I've been reading A Circle of Light by Madeleine L'Engle. Here is a part that touched my soul: "Once, when I was very unhappy, Hugh [her husband] and I had to go to a large cocktail party. There was nothing I wanted to do less than get dressed up and have to radiate charm to swarms of people. But we went, and I tried. There was a woman at the party who very quickly had too much to drink because she was lost; she had been widowed; she had not been able to find a new life which was valuable, or in which she felt she had any value. She talked to me and cried into her drink and suddenly she said, "You're a very happy person, aren't you? "I had, at that point, legitimate reason to be miserable. But her question stopped me in my tracks. I looked at her in surprise and gratitude and said, 'Yes, I am.' "This was ten years ago. But the answer is still the same. The better word, of course, is joy, because it doesn't have anything to do with pain, physical or spiritual. . . . Joy is what has made the pain bearable and, in the end, creative rather than destructive. "To be fifty-one in the world of today and to be able to say, 'I am a happy person,' may seem irresponsible. But it is not. It is what keeps me capable of making a response. I do not understand it, or need to. "Meanwhile, I am grateful.'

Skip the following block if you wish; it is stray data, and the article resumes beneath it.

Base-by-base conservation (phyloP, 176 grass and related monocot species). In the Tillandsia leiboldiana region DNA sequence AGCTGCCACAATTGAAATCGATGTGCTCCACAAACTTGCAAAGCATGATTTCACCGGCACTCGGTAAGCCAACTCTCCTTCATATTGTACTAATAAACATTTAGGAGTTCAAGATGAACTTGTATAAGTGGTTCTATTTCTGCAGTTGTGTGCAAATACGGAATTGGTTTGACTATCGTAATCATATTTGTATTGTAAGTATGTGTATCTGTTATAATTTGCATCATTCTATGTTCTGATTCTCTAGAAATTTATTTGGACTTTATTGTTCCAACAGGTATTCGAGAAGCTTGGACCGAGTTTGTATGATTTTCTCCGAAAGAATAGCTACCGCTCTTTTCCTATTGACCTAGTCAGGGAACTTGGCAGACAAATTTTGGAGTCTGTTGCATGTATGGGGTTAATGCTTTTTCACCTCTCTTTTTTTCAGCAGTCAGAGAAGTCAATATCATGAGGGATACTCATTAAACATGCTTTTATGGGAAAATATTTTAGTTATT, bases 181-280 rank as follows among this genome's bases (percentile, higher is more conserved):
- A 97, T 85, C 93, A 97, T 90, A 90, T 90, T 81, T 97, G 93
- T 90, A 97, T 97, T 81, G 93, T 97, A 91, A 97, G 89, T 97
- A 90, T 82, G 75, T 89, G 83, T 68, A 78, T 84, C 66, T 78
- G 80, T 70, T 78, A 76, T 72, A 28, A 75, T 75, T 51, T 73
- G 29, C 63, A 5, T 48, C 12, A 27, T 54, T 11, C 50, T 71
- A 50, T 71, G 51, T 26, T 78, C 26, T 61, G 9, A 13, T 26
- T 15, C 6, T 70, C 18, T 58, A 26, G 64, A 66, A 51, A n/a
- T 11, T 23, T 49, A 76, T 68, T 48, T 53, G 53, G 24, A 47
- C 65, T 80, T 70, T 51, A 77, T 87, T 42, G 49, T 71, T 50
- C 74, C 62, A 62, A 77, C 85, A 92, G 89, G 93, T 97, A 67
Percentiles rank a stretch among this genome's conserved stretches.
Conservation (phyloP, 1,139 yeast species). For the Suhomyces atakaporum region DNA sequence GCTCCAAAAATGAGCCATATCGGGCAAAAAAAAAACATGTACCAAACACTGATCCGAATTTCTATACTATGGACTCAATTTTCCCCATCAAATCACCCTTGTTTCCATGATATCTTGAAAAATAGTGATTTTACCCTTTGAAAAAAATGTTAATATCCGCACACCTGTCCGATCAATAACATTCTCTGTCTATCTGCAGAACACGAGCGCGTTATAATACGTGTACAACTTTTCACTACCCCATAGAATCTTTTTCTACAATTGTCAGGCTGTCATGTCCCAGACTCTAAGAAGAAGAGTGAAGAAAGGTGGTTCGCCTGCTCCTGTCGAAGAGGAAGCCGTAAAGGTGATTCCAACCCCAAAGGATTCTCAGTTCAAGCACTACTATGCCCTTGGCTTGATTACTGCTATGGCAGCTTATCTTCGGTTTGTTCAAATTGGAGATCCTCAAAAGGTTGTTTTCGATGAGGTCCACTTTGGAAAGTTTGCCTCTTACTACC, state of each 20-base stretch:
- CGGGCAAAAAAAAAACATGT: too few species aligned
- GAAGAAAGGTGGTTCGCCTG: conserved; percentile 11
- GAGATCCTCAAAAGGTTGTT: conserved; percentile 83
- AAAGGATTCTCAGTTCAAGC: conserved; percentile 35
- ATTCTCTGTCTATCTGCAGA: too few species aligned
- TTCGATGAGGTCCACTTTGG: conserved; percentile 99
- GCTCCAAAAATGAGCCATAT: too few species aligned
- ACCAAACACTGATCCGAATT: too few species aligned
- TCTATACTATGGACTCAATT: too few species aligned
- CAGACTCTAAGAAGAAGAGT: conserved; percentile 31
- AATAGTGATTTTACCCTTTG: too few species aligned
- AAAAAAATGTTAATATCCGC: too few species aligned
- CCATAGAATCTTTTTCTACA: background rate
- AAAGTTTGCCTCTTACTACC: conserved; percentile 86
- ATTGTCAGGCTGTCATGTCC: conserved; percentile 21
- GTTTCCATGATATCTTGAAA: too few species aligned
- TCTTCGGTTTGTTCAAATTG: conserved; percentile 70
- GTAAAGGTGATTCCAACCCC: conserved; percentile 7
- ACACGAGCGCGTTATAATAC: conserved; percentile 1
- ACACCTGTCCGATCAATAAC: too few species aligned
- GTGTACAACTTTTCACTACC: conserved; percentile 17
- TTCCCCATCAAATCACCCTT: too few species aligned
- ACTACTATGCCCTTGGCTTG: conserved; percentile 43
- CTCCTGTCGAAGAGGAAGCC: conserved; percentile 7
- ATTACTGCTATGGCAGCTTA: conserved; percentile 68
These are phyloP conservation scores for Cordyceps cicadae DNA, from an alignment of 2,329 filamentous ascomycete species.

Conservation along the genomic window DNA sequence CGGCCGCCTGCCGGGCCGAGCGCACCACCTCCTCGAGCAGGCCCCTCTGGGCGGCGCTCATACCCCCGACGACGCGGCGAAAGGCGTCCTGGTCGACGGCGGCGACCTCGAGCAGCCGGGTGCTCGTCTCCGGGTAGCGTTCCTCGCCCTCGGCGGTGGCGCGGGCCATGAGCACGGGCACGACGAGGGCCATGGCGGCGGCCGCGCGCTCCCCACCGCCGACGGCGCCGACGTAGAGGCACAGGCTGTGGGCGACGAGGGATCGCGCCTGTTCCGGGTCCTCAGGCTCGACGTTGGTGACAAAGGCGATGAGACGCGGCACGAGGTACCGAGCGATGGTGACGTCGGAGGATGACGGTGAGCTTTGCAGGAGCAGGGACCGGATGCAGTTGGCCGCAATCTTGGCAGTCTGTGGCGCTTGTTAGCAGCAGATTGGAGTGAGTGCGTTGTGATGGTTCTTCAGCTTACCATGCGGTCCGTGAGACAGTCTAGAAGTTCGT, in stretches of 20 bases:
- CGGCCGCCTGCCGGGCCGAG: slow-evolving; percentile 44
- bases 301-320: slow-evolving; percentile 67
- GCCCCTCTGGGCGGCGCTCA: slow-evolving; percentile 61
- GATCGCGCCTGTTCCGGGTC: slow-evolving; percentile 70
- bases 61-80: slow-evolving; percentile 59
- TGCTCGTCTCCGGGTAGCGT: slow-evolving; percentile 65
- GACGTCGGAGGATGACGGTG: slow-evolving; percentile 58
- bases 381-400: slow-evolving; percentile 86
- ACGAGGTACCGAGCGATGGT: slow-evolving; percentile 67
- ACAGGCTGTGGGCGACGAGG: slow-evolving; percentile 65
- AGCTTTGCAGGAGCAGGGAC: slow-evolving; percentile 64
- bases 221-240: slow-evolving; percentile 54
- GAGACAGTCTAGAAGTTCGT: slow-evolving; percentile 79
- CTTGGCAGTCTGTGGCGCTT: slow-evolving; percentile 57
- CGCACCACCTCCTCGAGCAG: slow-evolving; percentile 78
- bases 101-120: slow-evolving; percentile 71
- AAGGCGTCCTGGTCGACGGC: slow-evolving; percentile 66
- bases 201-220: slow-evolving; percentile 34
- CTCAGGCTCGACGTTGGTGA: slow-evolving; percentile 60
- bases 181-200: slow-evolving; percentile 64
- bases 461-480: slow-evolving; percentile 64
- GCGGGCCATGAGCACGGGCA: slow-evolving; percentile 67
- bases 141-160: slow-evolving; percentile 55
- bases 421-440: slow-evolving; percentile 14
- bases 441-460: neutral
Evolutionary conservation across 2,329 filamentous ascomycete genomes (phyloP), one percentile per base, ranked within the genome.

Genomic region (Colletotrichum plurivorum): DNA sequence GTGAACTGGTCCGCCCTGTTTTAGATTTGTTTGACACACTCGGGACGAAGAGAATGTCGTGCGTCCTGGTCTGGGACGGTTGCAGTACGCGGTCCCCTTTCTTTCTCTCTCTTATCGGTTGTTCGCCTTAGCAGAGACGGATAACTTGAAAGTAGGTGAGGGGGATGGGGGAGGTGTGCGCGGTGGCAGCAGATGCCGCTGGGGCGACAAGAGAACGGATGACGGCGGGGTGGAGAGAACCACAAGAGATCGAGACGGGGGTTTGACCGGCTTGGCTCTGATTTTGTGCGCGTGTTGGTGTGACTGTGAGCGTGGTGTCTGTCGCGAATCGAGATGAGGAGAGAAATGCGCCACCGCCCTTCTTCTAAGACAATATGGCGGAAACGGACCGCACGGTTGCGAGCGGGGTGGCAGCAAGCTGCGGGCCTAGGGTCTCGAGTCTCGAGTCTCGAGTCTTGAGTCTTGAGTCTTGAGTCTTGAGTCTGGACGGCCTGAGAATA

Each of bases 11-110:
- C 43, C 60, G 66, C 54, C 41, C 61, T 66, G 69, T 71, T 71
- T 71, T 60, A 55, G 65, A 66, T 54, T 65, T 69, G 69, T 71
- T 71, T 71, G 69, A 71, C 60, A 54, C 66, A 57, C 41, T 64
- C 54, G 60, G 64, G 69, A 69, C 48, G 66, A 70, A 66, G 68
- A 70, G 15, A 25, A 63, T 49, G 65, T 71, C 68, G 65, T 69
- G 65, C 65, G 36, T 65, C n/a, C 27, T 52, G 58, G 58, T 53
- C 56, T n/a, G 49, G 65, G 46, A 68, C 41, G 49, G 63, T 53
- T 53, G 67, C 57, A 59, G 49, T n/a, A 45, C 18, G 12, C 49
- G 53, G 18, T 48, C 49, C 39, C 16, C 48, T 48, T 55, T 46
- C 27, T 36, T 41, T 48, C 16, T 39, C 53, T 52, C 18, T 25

Her words have rolled around in my mind and I've tasted them in my heart and believe that I can say that I, too, am a happy person. Joy is what makes "pain bearable." And joy is frequently a verb--looking at things in a certain way--doing things from a distinct perspective--making a choice to be happy. I can "joy" in life. I don't believe that means going around with a sappy grin in the midst of trouble. To me it means acknowledging the misery and darkness that abound, but refusing to feast on them and not letting them become who I am. There is glory and beauty in abundance, and I choose to let them be the feast that I internalize. Naivete has its benefits, and I prefer filling up on trust and faith and hope. Like Ms. L'Engle, 'I do not understand it, or need to.' And I, too, "am grateful."
Glory came, this morning, in a little spurt from Aurora's rose-tipped fingers-- so beautiful it hurt.
Glory comes in moments that quickly melt away, yet leave a hallowed memory to echo through the day.
Glory comes in moments so keen they take the breath-- as keen, almost, as resurrection after solemn death.
I'm extremely normal (whatever that means). I'm usually optimistic and hopeful. For me, emotion seems to precede thought. I have been blessed enough already for more than 60 lifetimes. Family is tops on my list of important things.